Dummy and actual finished copy of Aah! Blown Away, Crash!

Q: What was the illustration process like for Aah! Blown Away, Crash!: An Alphabet Misadventure?

A.B.: It took a lot of research – shadows, birds, islands, palm trees – to make objects look realistic while still being cartoonish. I used Affinity Designer for the illustrations, and if you have a careful eye, you might be able to see that most of the objects were actually made with simple shapes. My sister also helped by making the bird out of clay and pipe cleaners, so I could see how it would look from different angles.

Clay bird model

Q: What did you enjoy most about illustrating it?

A.B.: My favorite part was working on the expressions. The only character in Aah! Blown Away, Crash! is a bird, whom we affectionately named Finch (even though he really isn’t a finch). Some of the expressions he made were absolutely hilarious to me. In real life, I love to watch the expressions on people’s faces when they’re excited, angry, sad, surprised, etc., so working with the body language Finch needed to have was super fun.

Q: What was the hardest part?

A.B.: I think the hardest part was that both my mom and I had our own opinions about how the illustrations should look, so it was a little challenging to create pictures that we were both satisfied with. We obviously figured it out and tried to go with the best option.

Original idea to final “U” page in Aah! Blown Away, Crash!

Q: What was something you learned?

A.B.: Just one thing? I learned A LOT, from how to use Affinity Designer more effectively to how to work with what you have to make something great. I watched some videos and did quite a bit of research while doing the illustrations to help me learn more.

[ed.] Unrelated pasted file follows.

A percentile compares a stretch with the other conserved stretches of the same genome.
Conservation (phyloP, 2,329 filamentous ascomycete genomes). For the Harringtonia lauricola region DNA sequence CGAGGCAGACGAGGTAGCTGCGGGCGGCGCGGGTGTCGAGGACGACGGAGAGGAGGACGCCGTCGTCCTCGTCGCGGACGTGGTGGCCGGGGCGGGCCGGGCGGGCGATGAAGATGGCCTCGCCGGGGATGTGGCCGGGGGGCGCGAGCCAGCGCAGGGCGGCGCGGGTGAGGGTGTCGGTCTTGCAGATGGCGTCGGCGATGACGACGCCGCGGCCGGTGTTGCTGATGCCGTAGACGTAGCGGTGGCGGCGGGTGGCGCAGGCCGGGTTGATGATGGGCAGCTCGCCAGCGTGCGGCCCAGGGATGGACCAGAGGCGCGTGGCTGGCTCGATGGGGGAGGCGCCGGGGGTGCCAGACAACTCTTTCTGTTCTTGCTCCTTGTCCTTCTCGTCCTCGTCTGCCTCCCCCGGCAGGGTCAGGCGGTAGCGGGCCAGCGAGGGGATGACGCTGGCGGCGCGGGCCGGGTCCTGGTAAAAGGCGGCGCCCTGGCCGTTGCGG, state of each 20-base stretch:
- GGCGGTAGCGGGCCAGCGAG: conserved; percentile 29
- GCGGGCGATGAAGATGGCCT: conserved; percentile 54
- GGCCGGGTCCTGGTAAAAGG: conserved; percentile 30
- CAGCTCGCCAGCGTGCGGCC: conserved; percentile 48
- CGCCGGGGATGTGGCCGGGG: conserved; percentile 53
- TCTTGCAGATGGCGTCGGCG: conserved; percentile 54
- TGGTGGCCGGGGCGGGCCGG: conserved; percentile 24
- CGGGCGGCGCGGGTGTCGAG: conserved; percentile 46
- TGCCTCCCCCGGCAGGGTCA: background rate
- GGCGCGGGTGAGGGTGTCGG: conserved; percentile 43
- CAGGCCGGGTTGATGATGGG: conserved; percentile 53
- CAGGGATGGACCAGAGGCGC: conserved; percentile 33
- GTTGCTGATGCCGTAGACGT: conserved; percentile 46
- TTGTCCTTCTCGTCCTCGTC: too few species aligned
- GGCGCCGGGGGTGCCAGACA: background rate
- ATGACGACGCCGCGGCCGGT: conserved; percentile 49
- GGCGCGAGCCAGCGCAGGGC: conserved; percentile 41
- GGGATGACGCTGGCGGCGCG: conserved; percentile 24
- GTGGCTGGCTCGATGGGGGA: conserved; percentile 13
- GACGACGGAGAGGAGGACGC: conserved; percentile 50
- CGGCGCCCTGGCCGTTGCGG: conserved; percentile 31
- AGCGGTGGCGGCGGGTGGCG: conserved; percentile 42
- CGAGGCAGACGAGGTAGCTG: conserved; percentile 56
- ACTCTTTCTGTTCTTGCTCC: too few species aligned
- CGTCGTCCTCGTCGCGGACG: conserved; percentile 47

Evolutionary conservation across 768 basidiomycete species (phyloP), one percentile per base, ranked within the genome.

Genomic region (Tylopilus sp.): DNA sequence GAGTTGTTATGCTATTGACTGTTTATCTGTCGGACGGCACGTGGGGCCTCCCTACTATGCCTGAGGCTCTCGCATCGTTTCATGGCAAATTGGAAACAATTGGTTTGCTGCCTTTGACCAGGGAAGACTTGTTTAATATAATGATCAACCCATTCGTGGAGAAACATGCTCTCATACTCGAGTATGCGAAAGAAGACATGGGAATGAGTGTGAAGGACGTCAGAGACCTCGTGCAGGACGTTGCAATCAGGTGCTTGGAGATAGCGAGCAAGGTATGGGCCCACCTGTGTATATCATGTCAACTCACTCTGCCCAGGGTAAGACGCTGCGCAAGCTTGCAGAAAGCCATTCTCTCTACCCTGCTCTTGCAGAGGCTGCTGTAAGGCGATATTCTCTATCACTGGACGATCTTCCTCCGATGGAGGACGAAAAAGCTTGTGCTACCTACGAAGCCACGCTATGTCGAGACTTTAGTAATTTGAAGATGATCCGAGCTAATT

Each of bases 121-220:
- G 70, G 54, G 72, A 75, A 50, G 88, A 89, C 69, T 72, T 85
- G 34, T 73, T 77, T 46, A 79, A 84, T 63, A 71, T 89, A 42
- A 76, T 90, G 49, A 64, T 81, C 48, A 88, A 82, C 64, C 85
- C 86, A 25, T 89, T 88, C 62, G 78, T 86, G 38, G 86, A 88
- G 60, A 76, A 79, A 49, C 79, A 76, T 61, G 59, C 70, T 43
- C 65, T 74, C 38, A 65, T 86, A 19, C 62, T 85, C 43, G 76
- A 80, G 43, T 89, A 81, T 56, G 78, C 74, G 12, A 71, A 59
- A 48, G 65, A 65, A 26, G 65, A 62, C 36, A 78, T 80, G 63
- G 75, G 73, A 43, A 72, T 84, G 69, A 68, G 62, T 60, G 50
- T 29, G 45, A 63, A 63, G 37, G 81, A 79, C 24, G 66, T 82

Q: What other projects have you been working on?

A.B.: My 13-year-old sister and I recently published an activity journal titled Write, Draw, Believe: 75+ Faith-Building Activities for Christian Kids, which I had a ton of fun making. My sister was the ideas person, and I created most of the graphics for it. We hope other kids will really enjoy it. We plan on reaching out to various people, bookstores, and churches to sell our journals. Also, I have been writing a middle grade novel for a couple years now and am on the third draft. That project has been one of my favorite writing projects, and I hope it will eventually be published.

Click here: Write, Draw, Believe: 75+ Faith-Building Activities for Christian Kids

Q: What advice would you give to other kids who want to be published?

A.B.: I have realized that you really shouldn’t doubt yourself. Many people don’t think they can actually be published, but that is a myth. Try to use whatever talents you have and do your best, no matter what. Learn a lot. If you are writing, read and write. If you are illustrating, examine other illustrations and draw. For whatever you want to do, learn and take action.

Q: Where can people go to learn more about Aah! Blown Away, Crash!: An Alphabet Misadventure and your journal?

A.B.: Since I am not technically allowed to have my own website until I am thirteen, the best place to contact me or learn more about Aah! Blown Away, Crash! and the journal my sister and I created is my mom’s website. You can visit under the Books and Journals tabs for more information. I also helped my mom create a teacher’s guide and other fun extras to go along with Aah! Blown Away, Crash!, which are available on her website under the Fun Extras tab.

Thank you, Alyssa, for showing others it is possible to be published even at such a young age!

Click here: Aah! Blown Away, Crash!: An Alphabet Misadventure

Alyssa Brulz is a 12-year-old homeschooled student who knows the alphabet in English and in French. She used a computer program to create all of the illustrations for Aah! Blown Away, Crash!: An Alphabet Misadventure, which is her first published picture book.

Brigitte Brulz is a homeschooling mom, author, journal creator, and freelance writer. She offers free coloring pages, activity ideas, and more information on her website at

Thank you so much Alyssa and Brigitte! Your interview is sure to be an inspiration to kids everywhere who like to write and make art and who’d love to share their stories with the world.